The work can thus be read as a ‘history from below’ of the non-urban IWW more widely. At its core, Murder in Tottenham is concerned with displacing a Sydney-centric emphasis in the historiography of the Australian IWW. Day convincingly repositions the interior of Australia as the centre of IWW activity, a setting in which the railway formed a physical and cultural conduit for the circulation of radical politics. A highlight of the book was a chapter examining the growth of the Tottenham IWW within the mobile, itinerant work culture of navvies, whose militants literally imported IWW traditions into the town during the construction of a Tullamore-Tottenham railway line. The tactics of ‘go-slow’ and ‘sabotage’ were integral to the appeal of the Wobblies on the railways, where insecure labour conditions produced a distinct form of industrial discontent.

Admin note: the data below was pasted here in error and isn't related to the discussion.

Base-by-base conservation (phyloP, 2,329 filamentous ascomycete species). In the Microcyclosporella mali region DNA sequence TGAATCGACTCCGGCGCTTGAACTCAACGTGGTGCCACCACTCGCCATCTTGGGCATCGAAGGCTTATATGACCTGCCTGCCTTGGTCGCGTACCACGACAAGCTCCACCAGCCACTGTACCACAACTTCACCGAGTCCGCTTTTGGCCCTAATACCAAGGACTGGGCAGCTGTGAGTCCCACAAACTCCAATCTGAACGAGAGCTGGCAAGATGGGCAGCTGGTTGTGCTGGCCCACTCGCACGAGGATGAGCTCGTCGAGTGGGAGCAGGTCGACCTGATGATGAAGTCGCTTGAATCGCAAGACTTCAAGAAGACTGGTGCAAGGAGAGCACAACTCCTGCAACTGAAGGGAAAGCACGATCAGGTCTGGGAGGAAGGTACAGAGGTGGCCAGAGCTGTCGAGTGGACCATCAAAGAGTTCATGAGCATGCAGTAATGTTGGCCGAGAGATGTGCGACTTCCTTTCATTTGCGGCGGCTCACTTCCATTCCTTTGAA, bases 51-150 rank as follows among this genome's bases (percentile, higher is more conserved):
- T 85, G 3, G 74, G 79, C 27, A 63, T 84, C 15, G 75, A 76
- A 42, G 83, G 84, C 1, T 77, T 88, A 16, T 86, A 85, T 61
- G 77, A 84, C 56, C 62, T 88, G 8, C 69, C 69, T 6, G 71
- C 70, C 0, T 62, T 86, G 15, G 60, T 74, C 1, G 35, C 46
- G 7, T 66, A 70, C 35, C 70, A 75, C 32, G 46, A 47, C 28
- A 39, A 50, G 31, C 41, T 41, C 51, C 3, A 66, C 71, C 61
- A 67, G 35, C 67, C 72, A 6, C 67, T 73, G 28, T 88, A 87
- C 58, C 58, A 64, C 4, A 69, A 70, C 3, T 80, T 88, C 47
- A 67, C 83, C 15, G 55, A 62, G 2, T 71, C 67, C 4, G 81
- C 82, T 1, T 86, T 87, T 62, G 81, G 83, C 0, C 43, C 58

Murder in Tottenham is not a specific study of Irish-Australian involvement in the IWW, nor does it purport to be one. Yet amongst the IWW Twelve were two Irish-born activists, Tom Glynn and Peter Larkin, the brother of Jim Larkin. Assessed from the perspective of Irish studies, the figure of Roland Kennedy offers an additional angle from which to observe Irish-Australian entanglement with the radical wing of the labour movement. The fourth chapter of the book outlines a genealogical sketch of Kennedy, a second-generation Irish-Australian whose family immigrated to Australia from Galway at the height of the Famine. A far more formative influence on Roland’s political outlook than his Irishness per se was the globe-trotting activism of his two brothers, Michael ‘Herb’ Kennedy and Kevin Kennedy. Herb in 1912 was involved in the Waihi Strike in New Zealand during which he established contact with IWW members Tom Barker and Charles Reeve. In 1916, Kevin travelled to the United States and became a prominent member of the Chicago IWW alongside ‘Big Bill’ Haywood and Elizabeth Gurley Flynn. Kevin remained in correspondece with Herb and Roland during a steelworkers’ strike in Duluth, Minnesota, and his reports of anti-IWW employer violence in the US may have affirmed the political violence of the IWW in Tottenham.